Myanmar, South China Sea tensions top agenda at ASEAN meeting in Indonesia

Foreign ministers of ASEAN will gather in Indonesia on Tuesday. (file)


Southeast Asia’s top diplomats will gather in Indonesia on Tuesday amid pressure to resolve a bloody political crisis in Myanmar and resolve tensions in the South China Sea, where some ASEAN members have overlapping territorial claims with China.

The meeting of foreign ministers of the Association of Southeast Asian Nations (ASEAN) comes at a time when doubts have grown over the credibility and unity of the grouping in tackling the region’s toughest challenges.

Chief among them is the lack of meaningful process on the ASEAN peace plan for Myanmar, which was agreed upon with the country’s military rulers after they seized power in a 2021 coup and called for an immediate end to violence.

According to a UN report published in June, more than 3,400 people have been killed and nearly 22,000 arrested in the army’s crackdown on dissent.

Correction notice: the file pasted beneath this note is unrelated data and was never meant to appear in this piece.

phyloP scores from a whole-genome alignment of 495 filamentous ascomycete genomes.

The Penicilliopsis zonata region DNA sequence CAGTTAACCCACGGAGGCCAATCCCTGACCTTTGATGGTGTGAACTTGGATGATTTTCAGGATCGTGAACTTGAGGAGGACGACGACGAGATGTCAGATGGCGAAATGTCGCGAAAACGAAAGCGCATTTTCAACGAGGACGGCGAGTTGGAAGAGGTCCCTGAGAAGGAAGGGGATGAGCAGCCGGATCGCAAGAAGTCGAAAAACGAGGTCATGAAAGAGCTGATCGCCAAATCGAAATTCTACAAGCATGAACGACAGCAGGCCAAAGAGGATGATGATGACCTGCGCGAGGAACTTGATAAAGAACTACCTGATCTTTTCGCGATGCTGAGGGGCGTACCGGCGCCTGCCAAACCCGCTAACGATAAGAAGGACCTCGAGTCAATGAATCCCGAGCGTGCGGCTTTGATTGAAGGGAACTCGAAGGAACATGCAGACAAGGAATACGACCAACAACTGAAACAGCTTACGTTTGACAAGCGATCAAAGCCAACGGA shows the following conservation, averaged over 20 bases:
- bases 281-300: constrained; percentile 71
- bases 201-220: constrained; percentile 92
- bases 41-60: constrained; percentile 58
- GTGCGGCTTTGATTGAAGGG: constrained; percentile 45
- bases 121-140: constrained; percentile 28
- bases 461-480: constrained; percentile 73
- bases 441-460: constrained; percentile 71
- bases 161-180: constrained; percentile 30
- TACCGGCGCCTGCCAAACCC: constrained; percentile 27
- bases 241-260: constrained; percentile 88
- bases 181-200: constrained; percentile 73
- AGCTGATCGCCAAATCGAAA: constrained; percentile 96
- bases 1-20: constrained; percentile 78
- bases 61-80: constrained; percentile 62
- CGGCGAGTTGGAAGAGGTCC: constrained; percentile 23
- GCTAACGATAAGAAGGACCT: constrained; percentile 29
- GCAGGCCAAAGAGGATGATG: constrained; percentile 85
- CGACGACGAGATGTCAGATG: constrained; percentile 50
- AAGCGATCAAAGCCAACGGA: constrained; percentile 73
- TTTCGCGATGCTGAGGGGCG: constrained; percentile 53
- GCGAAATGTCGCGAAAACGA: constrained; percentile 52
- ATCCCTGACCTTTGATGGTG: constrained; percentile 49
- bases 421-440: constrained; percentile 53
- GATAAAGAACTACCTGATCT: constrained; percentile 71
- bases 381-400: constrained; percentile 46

UN High Commissioner for Human Rights Volker Turk recently urged the UN Security Council to refer the growing violence to the International Criminal Court and urged countries to stop supplying arms to the junta.

ASEAN has barred Myanmar’s junta leaders from attending high-level meetings in Jakarta this week, but as the bloc’s chair this year, Indonesia has been negotiating behind the scenes with the junta and opposition groups. .

But two sources familiar with the efforts say efforts to build an inclusive dialogue have been complicated by conditions placed by all sides to start informal talks.

Indonesian Foreign Minister Retno Marsudi said of the efforts last week, “As long as the approach of the parties is a zero-sum approach, durable peace will never be achieved.”

Indonesia is also seeking to speed up talks on the long-stalled code of conduct on the South China Sea during this week’s forum. The talks will build on a 2002 commitment by the bloc and China to create a set of rules to ensure freedom of navigation and overflight in strategic waterways.

More than $3 trillion in trade passes through the South China Sea each year, and overlapping territorial claims by China and the Philippines, Vietnam, Malaysia and Brunei have led to conflicts.

ASEAN will also hold the East Asia Summit and the ASEAN Regional Forum later this week, which will be attended by both US Secretary of State Antony Blinken and Russian Foreign Minister Sergei Lavrov.

(Except for the headline, this story has not been edited by NDTV Staff and is published from a syndicated feed.)